Running a marathon in a foreign city is fun. It’s a great way to sightsee, keep running fresh, and take on a different challenge if you usually just run local races. Unfortunately, attempting to perform your best in unfamiliar situations and locations also has drawbacks.
I participated in the Osaka Marathon this past winter. It was my first time running a marathon outside my home country Taiwan (this race taught me many lessons). I also wanted to break my personal best (PB), so the trip wasn’t all fun and games or just an opportunity to tour the Japanese city. I definitely wanted to run fast too.
Below are the pros and cons of attempting to run a PB at a destination marathon. Consider these recommendations when you’re preparing for a fast one later in the year.
The pros of running a PB at a destination marathon
Travel and run
These are two of my favorite things. Take on a physical challenge and appreciate new sceneries on foot – hard to find a better combination. Since travel has been difficult the past few years, aren’t we all itching to go abroad? So let’s go!
Keep things fresh
Are you a long-time runner losing some of that fire and feeling a little “passion-less” about running the same local races and routes? A destination marathon is a great way to keep things fresh and reignite your love for putting one leg in front of the other.
Find your pace pack
There will naturally be more participants similar to your ability in bigger marathons. Osaka Marathon had 30,000+ runners, the largest event for me thus far. Whether I had to slow down to regroup or speed up to make up time, I always had a pack to tuck into and “sleep.” It was conducive to good performance if you have others with similar time goals to share the workload.
No real-world responsibilities
Having zero responsibilities is impossible, but certainly less since you’re on vacation.
I didn’t even bring my computer on my Osaka Marathon holiday. I logged off from work, enjoyed myself, and got ready to run.
The cons of running a PB at a destination marathon
Mess up your routine
If you’re a creature of routine, visiting a new city or country certainly affects your well-crafted daily schedule – not able to eat what and when you prefer or sleep in your bed, for example. But you don’t have to let this stress you out. Relax and keep an open mind. If your work schedule permits, arrive a few days early so you’ll have plenty of time to sightsee, rest or even go to a grocery store to buy foods of your choice.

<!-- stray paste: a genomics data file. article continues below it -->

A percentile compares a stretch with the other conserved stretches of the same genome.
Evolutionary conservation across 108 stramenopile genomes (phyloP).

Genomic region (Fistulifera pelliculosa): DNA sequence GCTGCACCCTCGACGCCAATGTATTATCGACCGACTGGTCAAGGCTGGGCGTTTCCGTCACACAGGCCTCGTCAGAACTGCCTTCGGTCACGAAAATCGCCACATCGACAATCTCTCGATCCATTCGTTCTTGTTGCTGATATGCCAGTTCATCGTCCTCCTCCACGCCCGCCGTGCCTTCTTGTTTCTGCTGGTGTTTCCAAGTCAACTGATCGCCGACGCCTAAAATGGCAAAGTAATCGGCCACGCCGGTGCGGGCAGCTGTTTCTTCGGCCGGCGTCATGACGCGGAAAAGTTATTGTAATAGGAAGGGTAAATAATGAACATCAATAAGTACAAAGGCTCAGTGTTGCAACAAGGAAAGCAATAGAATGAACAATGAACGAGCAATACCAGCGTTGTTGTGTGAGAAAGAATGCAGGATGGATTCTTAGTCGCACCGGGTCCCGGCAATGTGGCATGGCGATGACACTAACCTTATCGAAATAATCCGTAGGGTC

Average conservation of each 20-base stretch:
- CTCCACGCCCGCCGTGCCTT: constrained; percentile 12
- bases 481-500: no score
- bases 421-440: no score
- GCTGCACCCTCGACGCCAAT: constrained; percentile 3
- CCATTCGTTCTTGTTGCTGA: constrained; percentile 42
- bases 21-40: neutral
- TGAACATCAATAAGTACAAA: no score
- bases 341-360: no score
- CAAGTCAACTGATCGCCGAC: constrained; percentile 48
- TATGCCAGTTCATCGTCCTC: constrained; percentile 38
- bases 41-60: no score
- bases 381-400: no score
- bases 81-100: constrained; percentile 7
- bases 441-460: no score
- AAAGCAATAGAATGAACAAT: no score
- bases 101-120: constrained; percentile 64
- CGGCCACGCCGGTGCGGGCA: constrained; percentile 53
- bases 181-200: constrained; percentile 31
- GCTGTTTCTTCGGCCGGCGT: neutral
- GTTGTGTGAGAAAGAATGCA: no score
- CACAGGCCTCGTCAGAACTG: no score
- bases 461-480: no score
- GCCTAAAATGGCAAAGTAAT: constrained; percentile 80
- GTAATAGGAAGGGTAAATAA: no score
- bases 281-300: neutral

When running your hometown marathon, you know all the twists and turns and every uphill and downhill. You might even have loved ones throughout the course to cheer you on.
Unfortunately, you won’t have any of that running a destination marathon. Don’t let this deter you, though. Study the course map and elevation profile. Go check out the key segments of the race (hopefully, they’re locations worth visiting). You don’t have to run a destination marathon completely blind.
Increased time on foot
Visiting tourist spots, shopping, looking for restaurants, etc. Your time on foot will naturally increase when you should be tapering. Enjoy yourself, but don’t overdo it if you have a lofty time goal.
It could mess up your digestive system when you don’t get to eat familiar foods or eat at regular hours. Stomach issues, including diarrhea, are not uncommon when your routine is turned upside down.
I recommend sticking to your favorites for dinner the night before and pre-race breakfast. There’s a time to play and explore, but don’t mess around when it’s time for business.
Visiting a new city or country to attempt to run a marathon PB has both positives and negatives. On the flip side of a new and incredible destination is an alien race environment. The drawback of going on a running holiday might be a less-than-ideal setup for tapering.
If you’re a person that thrives on routine and is borderline OCD, you are likely better off selecting an A race closer to home. Or take it easy and go on a running holiday with a training partner that could use a pacer.
However, if you thrive and are energized by new experiences, a destination marathon might be what you need precisely to have fun and kick ass.